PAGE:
A study of more than 45,000 people gives a clue as to why some people get sick after an infection.
Some people may blame their DNA for making them more likely to get COVID-19 or severe illness if they are infected.
A study of more than 45,000 people with COVID-19 found 13 genetic variants associated with an increased risk of SARS-CoV-2 infection or a higher likelihood of developing severe disease, researchers report July 8 in the journal Nature. The group includes more than 3,300 researchers from 25 countries.
Some of the variants have been found in previous studies. For example, the researchers reiterated the genetic link between blood type and likelihood of infection, but don’t know why people with blood type O might be somewhat protected. The study also confirmed that a variant that turns off the TYK2 gene increases the risk of critical illness and hospitalization. This variant is known to protect against autoimmune diseases, but makes people more vulnerable to tuberculosis.
But at least one association was unknown: A variant in a gene called FOXP4 is associated with a more severe course of COVID-19, the team found. This variant increases gene activity and has previously been linked to lung cancer and interstitial lung disease, a group of diseases that cause scarring and lung stiffness. Drugs that have not yet been developed that inhibit the activity of the FOXP4 protein could help people recover from COVID-19 or prevent the disease from developing.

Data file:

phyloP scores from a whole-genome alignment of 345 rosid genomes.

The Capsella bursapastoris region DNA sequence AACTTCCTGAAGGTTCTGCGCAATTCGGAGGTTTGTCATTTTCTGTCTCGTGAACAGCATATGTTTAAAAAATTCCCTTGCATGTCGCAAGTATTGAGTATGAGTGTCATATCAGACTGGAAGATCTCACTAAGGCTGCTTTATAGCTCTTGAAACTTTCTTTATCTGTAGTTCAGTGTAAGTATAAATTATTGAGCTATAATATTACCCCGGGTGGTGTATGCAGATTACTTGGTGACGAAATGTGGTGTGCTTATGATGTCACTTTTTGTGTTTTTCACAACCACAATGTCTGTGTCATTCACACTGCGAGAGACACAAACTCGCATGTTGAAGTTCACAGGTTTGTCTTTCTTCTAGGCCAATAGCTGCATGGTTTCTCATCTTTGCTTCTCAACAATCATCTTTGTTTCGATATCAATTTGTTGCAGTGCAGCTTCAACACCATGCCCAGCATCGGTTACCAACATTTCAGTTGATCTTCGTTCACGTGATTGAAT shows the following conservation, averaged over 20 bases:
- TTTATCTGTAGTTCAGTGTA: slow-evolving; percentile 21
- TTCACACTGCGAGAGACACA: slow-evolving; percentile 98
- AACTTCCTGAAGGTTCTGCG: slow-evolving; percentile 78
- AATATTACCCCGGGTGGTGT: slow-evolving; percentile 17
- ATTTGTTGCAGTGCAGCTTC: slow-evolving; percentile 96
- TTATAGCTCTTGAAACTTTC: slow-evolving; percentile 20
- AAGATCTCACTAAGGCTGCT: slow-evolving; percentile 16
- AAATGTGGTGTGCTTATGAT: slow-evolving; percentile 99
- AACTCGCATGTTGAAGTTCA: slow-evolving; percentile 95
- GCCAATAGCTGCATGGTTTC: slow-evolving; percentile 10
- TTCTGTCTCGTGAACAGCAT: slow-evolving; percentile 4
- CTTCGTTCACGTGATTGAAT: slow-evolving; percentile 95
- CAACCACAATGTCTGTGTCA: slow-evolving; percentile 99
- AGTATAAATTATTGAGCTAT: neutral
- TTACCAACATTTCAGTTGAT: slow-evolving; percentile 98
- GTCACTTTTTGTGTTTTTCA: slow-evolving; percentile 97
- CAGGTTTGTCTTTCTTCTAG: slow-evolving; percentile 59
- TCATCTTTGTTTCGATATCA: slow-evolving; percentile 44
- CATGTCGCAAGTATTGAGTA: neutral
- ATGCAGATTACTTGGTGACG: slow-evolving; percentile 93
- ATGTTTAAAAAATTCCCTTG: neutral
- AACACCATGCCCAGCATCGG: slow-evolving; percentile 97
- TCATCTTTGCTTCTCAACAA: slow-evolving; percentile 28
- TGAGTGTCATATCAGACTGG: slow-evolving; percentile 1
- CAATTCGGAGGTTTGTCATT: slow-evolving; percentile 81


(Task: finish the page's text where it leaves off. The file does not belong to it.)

The version of the gene linked to the disease is more common among Asians and Hispanics, geneticist Mark Daly said at a July 7 briefing. The link might never have been discovered had the study not included people with different backgrounds from around the world, said Daly, of the Finnish Institute of Molecular Medicine in Helsinki (SN: 3/4/21). Only 2 to 3 percent of people with European ancestry have the variant, compared with 7 percent of people from the Middle East, 20 percent of Hispanics and 32 percent of East Asians.